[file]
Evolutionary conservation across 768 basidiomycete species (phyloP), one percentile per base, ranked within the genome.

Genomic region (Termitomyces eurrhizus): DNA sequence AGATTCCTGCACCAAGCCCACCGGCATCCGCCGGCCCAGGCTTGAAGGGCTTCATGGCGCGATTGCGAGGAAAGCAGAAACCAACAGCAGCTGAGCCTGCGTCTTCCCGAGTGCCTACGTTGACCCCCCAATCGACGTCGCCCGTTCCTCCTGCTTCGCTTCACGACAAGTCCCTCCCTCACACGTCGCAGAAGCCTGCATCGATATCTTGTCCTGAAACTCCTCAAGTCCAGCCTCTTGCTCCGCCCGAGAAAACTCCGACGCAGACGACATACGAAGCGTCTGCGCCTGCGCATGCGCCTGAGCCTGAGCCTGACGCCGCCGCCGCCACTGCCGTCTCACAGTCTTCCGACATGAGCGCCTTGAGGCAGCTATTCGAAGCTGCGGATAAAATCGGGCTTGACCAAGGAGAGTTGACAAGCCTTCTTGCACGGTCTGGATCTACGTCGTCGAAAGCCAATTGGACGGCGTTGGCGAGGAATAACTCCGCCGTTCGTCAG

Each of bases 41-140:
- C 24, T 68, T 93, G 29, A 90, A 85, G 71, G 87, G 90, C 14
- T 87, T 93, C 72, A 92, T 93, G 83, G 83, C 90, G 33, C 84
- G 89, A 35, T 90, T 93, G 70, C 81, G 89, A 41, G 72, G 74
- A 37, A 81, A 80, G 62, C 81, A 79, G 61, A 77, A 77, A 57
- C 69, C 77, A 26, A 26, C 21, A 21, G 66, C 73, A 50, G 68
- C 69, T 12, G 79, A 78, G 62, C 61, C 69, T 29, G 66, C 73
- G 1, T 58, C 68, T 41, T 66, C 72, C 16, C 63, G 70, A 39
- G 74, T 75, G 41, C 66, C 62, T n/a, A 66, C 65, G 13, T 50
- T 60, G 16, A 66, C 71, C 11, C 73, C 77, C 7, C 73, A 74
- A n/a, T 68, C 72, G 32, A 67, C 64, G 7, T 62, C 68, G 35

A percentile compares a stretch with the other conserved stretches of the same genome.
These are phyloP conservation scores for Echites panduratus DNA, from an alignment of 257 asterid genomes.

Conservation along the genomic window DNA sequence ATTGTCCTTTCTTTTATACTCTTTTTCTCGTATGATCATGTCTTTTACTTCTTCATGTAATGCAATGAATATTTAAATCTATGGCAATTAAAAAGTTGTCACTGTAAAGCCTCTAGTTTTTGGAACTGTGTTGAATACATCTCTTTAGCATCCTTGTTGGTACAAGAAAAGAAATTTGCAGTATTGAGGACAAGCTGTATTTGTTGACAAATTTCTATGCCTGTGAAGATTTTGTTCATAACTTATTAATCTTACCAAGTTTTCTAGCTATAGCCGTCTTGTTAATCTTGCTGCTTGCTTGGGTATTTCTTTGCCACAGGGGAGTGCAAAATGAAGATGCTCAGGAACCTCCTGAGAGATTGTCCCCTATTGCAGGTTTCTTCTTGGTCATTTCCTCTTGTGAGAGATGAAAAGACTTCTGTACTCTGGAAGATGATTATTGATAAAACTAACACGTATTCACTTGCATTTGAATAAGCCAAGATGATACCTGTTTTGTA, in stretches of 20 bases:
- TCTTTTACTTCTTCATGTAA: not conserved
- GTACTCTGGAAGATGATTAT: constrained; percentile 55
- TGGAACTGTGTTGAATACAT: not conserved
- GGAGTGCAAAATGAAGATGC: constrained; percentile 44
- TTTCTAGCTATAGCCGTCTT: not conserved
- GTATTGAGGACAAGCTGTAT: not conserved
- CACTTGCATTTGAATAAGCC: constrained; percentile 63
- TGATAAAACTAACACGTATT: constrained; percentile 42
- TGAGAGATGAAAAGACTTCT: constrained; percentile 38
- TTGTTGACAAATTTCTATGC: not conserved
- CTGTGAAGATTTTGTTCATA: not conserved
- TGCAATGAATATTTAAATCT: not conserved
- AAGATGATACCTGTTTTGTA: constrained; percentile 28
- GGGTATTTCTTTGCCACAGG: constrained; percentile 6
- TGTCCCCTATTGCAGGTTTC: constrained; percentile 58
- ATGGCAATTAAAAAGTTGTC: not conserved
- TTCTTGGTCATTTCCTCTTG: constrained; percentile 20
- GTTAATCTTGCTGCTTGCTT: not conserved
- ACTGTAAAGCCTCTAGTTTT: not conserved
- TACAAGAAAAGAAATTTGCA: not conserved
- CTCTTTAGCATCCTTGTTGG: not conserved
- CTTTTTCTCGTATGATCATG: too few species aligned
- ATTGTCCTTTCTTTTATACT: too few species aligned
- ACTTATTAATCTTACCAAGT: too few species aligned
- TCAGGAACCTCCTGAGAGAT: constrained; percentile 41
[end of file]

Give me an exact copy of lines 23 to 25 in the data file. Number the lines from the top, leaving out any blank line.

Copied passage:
- CACTTGCATTTGAATAAGCC: constrained; percentile 63
- TGATAAAACTAACACGTATT: constrained; percentile 42
- TGAGAGATGAAAAGACTTCT: constrained; percentile 38